The perils of taking risks while ice fishing

I just heard on the radio the other day that all of the ice fishing huts need to be removed from the lakes.

By Jonah Kondro

I just heard on the radio the other day that all of the ice fishing huts need to be removed from the lakes. The request is coming in earlier than normal due to a fast approaching spring. It gets pretty scary fishing when the ice integrity is questionable. All it takes is a hefty crack and the next sound you’ll hear is a splosh.

No reasonable amount of red and white fishing bobbers can act as personal flotation device. I speak from my own experience. I’ve done a fair bit of ice fishing on Gull Lake, Medicine Lake and Sylvan Lake, but I’ve only iced fished on Open Creek once. I tend to only fish that body of water in the summer these days.

I have a good friend, Dusty Rhodes (the name you read isn’t a pseudonym). He will fish anywhere where he can get a line in. Dusty and I have done a lot of fishing together. The problem with fishing with Dusty is that when there isn’t much biting, he gets bored and wants to try somewhere else. During one of our winter ice fishing excursions, Dusty convinced me to head out to Open Creek; it’s someplace close that neither one of us has ice fished ever.

The thing about Open Creek is it has a spring running into the lake on one side. Where the spring runs in no ice seems to form. This is perfect when a couple of ice fishing buddies are too lazy to unpack the auger and carry it from the truck down to the ice surface.

We kept a considerable distance from the open water near the spring and threw our lines in. It was brilliant. We caught fish after fish. The fish were only suckers and they weren’t much to brag about. Regardless though, Dusty and I were catching fish and enjoying ourselves. Our confidence grew and we slowly begun to advance to the open water where the spring ran in.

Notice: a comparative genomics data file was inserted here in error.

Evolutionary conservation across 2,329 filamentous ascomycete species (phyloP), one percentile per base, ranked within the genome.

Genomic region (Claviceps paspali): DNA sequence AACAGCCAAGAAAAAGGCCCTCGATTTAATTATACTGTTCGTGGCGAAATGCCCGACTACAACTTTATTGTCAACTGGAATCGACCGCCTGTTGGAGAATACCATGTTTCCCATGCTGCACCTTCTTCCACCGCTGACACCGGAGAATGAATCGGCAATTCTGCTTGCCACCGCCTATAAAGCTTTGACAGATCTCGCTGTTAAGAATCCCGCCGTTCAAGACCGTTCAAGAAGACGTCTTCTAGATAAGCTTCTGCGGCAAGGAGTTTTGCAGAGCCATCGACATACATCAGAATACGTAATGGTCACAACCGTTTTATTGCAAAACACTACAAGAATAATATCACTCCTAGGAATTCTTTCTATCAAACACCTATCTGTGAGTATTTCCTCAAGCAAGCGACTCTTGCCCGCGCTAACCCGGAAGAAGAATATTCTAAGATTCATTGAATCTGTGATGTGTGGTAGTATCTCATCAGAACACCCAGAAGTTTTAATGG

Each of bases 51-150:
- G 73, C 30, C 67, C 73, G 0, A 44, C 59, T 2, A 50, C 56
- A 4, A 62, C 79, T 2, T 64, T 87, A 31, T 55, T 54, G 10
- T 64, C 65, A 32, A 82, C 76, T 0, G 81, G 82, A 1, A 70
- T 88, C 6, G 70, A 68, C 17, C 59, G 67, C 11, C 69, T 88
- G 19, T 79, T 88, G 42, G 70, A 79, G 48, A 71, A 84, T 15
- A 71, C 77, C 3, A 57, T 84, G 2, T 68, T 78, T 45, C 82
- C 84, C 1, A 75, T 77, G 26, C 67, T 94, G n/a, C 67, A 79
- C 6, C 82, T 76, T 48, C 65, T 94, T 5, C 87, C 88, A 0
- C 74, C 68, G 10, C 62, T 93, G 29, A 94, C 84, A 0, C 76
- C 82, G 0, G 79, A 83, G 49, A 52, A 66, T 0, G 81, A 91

While Dusty was pulling up another catch, the ice cracked where I was standing. I fell in. My winter boots, heavy socks, long johns, pants, undershirt, long sleeve shirt, sweater, jacket, mitts, and toque absorbed a whole lot of ice cold winter water. Thankfully Dusty was quick to react — when I resurfaced, he managed to pull up out of the water.

I ran to the truck while simultaneously removing all my soaked clothing. I hopped into the passenger seat nearly naked. Dusty started up the truck and got the heat going. He said I looked and sounded like a seal when I sprang up out of the water. It’s miraculous that I never got hypothermia, though a couple days later I caught a cough and had to abstain from ice fishing with Dusty for a weekend or two.

I tend to be a little more cognizant of the ice when I’m out fishing these days. When I heard on the radio that the ice fishing shacks need to be removed earlier this year, I simply nodded and thought about how wet and cold falling through the ice at Open Creek was.